Previous injury

Several studies1,25,26 state that a previous injury and inappropriate rehabilitation are the major risk factors for future lesions. From 12 to 31% of injuries are caused by previous lesions, and they are more severe than the initial ones.5,10 A player with a lesion in the hamstring muscle increases the probability of suffering another injury in the same muscles of the same leg by 2/3.25 Players with previous injuries are 3.6 times more likely to suffer another injury.27 Injuries last longer if there has been a previous lesion, at 24 days in comparison with 18.2 One study of a repeat injury group found very low levels of muscular strength in comparison with the group without a repeat lesion.28

Moreover, previous lesions in other muscles are also a risk factor, as they will probably cause biomechanical changes in running technique.16

Modifiable risk factorsFlexibility and ROM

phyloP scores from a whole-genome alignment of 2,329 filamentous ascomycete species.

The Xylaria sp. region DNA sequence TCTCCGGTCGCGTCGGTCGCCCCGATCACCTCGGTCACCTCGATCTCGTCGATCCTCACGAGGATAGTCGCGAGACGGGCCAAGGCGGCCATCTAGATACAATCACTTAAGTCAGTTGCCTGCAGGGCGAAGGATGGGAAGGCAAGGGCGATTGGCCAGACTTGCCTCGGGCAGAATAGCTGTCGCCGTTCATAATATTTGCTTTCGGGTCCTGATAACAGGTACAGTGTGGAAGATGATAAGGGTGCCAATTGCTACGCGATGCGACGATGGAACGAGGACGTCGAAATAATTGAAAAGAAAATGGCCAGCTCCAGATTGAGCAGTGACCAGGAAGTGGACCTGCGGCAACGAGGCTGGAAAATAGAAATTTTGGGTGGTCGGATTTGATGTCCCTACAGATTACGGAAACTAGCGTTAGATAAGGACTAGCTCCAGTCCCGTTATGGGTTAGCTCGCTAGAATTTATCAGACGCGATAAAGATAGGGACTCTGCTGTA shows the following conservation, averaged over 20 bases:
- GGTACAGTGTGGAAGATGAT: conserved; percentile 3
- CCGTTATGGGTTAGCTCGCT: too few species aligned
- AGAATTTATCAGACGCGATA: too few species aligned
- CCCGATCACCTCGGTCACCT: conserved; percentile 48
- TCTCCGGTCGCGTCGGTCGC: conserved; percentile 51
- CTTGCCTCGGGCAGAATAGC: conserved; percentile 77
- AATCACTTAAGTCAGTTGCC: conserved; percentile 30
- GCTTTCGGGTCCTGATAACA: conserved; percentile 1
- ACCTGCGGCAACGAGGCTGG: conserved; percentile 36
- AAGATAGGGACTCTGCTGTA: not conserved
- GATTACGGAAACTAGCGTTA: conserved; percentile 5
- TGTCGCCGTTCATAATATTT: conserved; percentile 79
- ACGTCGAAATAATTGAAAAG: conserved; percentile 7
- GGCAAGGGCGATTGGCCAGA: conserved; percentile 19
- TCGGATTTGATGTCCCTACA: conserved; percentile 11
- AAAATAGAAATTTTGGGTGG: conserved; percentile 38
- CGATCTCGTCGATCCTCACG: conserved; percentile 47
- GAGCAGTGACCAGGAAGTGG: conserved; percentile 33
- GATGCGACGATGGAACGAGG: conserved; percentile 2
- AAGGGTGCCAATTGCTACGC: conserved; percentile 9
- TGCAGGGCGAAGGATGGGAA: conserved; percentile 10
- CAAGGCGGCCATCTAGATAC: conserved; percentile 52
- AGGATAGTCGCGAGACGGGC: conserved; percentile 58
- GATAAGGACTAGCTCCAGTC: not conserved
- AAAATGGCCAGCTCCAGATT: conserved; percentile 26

In the bibliography, it is currently possible to find controversies on the relationship between flexibility, ROM and the risk of injury.

Injured players have an average of 6.5° less range of movement.29 Another study showed the difference in active as well as passive ROM between players who had suffered an injury and those who had not, and the ROM of the injured ones was smaller.17 It has recently been shown that footballers with a shorter fascicle length of the long part of the biceps are at greater risk of suffering a muscle injury.30

On the other hand, they found no differences in terms of the number of injuries between teams that apply a preventive flexibility protocol and those that do not, although there were differences in lesion severity.31

Fatigue

The highest number of hamstring injuries occur in the final minutes of the first and second halves. This suggests that fatigue is a risk factor for muscle injuries.3,10 Other studies also classify fatigue as a risk factor for the hamstring muscles.11